If your knees could speak, what would they tell you?
Here are ten issues I think your knees would discuss with you.
Memo from your knees:
I am the largest and most complex joint in the human body. The knee has been likened to a biologic transmission. In a car, a transmission is designed to accept and transfer loads between the engine and the wheels. The knee accepts loads from the lever arm of the femur, the longest bone in the body, and transfers the load down to the lower leg and foot. Knees typically work well and can last an entire lifetime. However, they are prone to injury and can wear out over time (20% of knees develop arthritis during the course of a lifetime). Here is some advice from your knees on how to keep your “knee transmission” running strong.
1. “Keep me moving”
Blood does not flow to the bearing surface of the knee (the cartilage or the inner portions of the meniscus). Instead, the cartilage and meniscus is bathed in joint fluid that provides nutrients to it. This joint fluid is like transmission fluid and is pumped throughout the joint by moving the knee. Without motion, the cartilage and meniscus is starved of its nutrition as the joint fluid does not circulate. Therefore, keep your knee moving – take walks, bike rides, hikes, etc.
2. “Understand the loads you are putting on me.”
Different activities impart very different loads across the knee. You should know the following chart:
Cycling = 1.2 times body weight across the knee
Walking = 3-5 times body weight across the knee
Stair Climbing = 5-7 times body weight across the knee
Running = 15 times body weight across the knee
When you go running, the magnitude of load you are subjecting your knee to is 10-15x more than when you go cycling. When your knee hurts, go spinning or swimming and don’t pound your knees into the pavement on a jog.
3. “Lighten my load”
Now that you understand how loading affects a knee, it is critical that you do not put excessive loads on your knees. The best way to unload your knee is to stay slim. Body weight matters and every pound on you is magnified at the level of the knee. For every pound you weigh, your knee feels it as 3-5 pounds when you walk and as 15 pounds when you run!! Think about it – if you lose 10lbs, you reduce your knee’s load by about 50 pounds when you walk and by 150 pounds when you run. That has an enormous effect on how long your knee will last.
4. “Share my load”
The muscles around the knee are the motor that drives the knee transmission but also absorb energy and dampen the load that your knee has to transfer. In fact, during normal walking, the muscles around the knee actually absorb more energy than they generate! As such, keep the hamstrings, quadriceps, and lower leg muscles strong – they take load off of the knee and protect it.
5. “Listen to me”
Your knee can’t speak but it can tell you when something is wrong. Your knee will alert you by swelling, hurting, locking, and buckling. It does this to try to tell you something. Please do not “play through” these things and go see a doctor.
6. “Keep me flexible”
Your knee is most efficient when it has a full range of motion. Stretch often to keep your knee limber and fresh. When it loses motion, your knee will have difficulty regaining it and will often lose progressively more motion over time.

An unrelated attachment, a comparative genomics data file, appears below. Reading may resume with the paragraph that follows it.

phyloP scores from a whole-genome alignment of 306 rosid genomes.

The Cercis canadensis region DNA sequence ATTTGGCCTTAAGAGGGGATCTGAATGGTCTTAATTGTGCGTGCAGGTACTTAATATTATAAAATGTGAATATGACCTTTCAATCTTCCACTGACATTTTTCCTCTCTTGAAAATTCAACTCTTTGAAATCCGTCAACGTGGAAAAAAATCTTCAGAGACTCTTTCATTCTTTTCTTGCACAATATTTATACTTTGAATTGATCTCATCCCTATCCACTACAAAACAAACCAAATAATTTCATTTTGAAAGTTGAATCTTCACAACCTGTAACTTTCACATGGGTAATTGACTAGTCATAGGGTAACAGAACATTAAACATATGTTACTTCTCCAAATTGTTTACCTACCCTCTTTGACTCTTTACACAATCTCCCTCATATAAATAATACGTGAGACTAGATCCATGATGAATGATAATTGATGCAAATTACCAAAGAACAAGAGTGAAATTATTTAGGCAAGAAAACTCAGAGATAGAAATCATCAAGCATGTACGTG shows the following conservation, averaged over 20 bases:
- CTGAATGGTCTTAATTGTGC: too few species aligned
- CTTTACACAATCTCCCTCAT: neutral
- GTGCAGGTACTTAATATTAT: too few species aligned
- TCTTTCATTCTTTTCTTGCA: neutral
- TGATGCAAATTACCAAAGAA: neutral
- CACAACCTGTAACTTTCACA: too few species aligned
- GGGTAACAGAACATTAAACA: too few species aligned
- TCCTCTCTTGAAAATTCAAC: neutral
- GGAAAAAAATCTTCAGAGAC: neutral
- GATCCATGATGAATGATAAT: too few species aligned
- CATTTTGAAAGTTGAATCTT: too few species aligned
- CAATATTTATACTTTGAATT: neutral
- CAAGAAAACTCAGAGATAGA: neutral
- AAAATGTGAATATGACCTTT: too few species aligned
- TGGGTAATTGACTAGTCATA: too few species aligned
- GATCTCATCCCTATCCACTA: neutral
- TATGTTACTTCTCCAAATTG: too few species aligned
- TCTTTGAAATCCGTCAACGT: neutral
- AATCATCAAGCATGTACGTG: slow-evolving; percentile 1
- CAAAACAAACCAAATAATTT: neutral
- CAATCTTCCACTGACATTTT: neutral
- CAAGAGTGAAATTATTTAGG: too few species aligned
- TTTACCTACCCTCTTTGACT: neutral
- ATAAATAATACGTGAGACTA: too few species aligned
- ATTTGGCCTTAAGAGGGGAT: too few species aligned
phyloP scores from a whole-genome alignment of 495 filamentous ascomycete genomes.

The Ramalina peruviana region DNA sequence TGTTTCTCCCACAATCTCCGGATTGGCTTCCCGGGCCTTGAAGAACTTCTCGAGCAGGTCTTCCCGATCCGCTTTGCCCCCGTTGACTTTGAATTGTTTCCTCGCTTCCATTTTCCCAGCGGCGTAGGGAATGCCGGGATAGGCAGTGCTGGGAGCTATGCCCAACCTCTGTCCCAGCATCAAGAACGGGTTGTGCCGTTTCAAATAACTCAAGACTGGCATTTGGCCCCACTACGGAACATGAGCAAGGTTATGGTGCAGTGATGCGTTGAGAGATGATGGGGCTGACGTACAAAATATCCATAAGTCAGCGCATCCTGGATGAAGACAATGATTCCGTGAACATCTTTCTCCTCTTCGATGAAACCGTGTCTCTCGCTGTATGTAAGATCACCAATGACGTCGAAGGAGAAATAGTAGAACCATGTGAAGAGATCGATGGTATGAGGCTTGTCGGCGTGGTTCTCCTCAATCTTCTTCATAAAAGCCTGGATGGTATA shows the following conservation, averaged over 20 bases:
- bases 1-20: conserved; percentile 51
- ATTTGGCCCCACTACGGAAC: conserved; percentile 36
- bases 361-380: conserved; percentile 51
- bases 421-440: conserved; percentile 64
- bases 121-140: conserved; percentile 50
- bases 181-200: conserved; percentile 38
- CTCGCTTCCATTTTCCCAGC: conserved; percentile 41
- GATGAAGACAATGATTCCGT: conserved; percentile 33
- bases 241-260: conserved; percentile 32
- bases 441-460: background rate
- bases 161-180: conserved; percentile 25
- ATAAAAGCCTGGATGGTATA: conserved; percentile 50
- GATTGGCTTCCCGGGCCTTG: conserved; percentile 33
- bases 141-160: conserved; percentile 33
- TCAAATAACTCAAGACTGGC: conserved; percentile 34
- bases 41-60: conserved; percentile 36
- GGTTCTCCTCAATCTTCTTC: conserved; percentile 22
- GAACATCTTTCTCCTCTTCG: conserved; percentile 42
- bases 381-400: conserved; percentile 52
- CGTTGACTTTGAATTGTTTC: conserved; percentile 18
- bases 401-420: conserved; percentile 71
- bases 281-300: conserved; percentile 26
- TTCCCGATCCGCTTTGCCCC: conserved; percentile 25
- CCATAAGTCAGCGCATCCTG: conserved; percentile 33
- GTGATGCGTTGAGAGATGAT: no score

7. “Get me fixed”
If your knee does break down, it needs to be fixed. Because it is the most complex joint in the body, your knee often does not respond well to injury. It doesn’t perform well when its ligaments are destroyed and they often need to be replaced or to be protected as they heal. Your knee’s menisci are prone to injury and either trimming or repair is often needed. This maintenance can often preserve its function.
8. “Respect me as I age”
We can’t reverse the aging process. As your knee get older, its cartilage and menisci become stiffer and less pliable. It has less capacity to transmit high loads and am more susceptible to injury. As your knee get older, you need to make sure you take better care of it – keep it moving to keep it lubricated, stay slim and build muscle to unload it, and incorporate low impact activities into your lifestyle.
9. “Pills, Shots, and Physical Therapy when I break down”
20% of the US population develops knee arthritis. We don’t know why this happens but it is almost part of the human condition. While the arthritic process is not reversible, anti-inflammatory pills such as NSAIDs (ibuprofen, Naprosyn) can reduce inflammation and ease pain. Steroid shots are often effective at reducing pain and viscosupplementation (gel) shots (such as synvisc, orthovisc, etc) can help lubricate the joint (like adding new transmission fluid). Physical therapy often helps by improving muscle function to unload your knee. Weight loss is often the most effective way to help a damaged knee and can relieve 40% of knee pain.
10. “They can rebuild me”
Sometimes a knee breaks down, and pills, shots, and physical therapy are no longer effective at keeping the knee transmission functioning. Excellent operations to rebuild the transmission are now available such as partial and total knee replacement. Although these rebuilt knee transmissions have less capacity than factory “original” knees that you were born with, they can provide excellent pain relief and restoration of function. Newer techniques such as robotic knee resurfacing provide durable pain relief and rapid return to activity.